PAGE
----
20. Reevaluation of Fatty Acid Receptor 1 as a Drug Target for the Stimulation of Insulin Secretion in Humans

    PubMed Central

    Wagner, Robert; Kaiser, Gabriele; Gerst, Felicia; Christiansen, Elisabeth; Due-Hansen, Maria E.; Grundmann, Manuel; Machicao, Fausto; Peter, Andreas; Kostenis, Evi; Ulven, Trond; Fritsche, Andreas; Häring, Hans-Ulrich; Ullrich, Susanne

    2013-01-01

    The role of free fatty acid receptor 1 (FFAR1/GPR40) in glucose homeostasis is still incompletely understood. Small receptor agonists stimulating insulin secretion are undergoing investigation for the treatment of type 2 diabetes. Surprisingly, genome-wide association studies did not discover diabetes risk variants in FFAR1. We reevaluated the role of FFAR1 in insulin secretion using a specific agonist, FFAR1-knockout mice and human islets. Nondiabetic individuals were metabolically phenotyped and genotyped. In vitro experiments indicated that palmitate and a specific FFAR1 agonist, TUG-469, stimulate glucose-induced insulin secretion through FFAR1. The proapoptotic effect of chronic exposure of β-cells to palmitate was independent of FFAR1. TUG-469 was protective, whereas inhibition of FFAR1 promoted apoptosis. In accordance with the proapoptotic effect of palmitate, in vivo cross-sectional observations demonstrated a negative association between fasting free fatty acids (NEFAs) and insulin secretion. Because NEFAs stimulate secretion through FFAR1, we examined the interaction of genetic variation in FFAR1 with NEFA and insulin secretion. The inverse association of NEFA and secretion was modulated by rs1573611 and became steeper for carriers of the minor allele. In conclusion, FFAR1 agonists support β-cell function, but variation in FFAR1 influences NEFA effects on insulin secretion and therefore could affect therapeutic efficacy of FFAR1 agonists. PMID:23378609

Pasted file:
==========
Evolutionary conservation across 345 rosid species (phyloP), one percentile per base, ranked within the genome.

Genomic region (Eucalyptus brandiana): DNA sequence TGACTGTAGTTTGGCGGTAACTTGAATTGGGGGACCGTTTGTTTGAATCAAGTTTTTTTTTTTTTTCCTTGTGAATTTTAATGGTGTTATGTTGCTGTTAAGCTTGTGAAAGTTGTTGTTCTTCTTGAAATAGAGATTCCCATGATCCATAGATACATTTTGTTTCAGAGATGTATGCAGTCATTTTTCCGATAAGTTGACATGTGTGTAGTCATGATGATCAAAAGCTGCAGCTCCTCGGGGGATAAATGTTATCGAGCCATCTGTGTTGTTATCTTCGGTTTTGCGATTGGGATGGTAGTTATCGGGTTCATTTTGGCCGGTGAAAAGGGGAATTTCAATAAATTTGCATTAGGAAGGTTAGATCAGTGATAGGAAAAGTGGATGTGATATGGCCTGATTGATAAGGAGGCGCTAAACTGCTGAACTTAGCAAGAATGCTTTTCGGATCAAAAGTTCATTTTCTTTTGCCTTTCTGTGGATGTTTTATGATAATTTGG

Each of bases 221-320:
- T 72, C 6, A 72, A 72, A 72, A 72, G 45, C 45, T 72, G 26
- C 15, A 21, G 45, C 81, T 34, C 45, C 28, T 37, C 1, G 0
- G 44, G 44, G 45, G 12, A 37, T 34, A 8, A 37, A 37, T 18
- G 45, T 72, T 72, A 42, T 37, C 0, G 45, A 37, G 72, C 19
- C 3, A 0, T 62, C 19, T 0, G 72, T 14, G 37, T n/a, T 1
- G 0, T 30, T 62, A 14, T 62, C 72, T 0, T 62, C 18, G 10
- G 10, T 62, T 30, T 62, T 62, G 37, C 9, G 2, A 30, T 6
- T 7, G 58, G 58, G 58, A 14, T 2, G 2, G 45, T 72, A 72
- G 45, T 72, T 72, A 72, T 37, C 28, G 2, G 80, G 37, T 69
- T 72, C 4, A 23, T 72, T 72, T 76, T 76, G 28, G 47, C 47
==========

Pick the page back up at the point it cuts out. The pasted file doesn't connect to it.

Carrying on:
1. Cannabidiol inhibits human glioma cell migration through a cannabinoid receptor-independent mechanism

    PubMed Central

    Vaccani, Angelo; Massi, Paola; Colombo, Arianna; Rubino, Tiziana; Parolaro, Daniela

    2005-01-01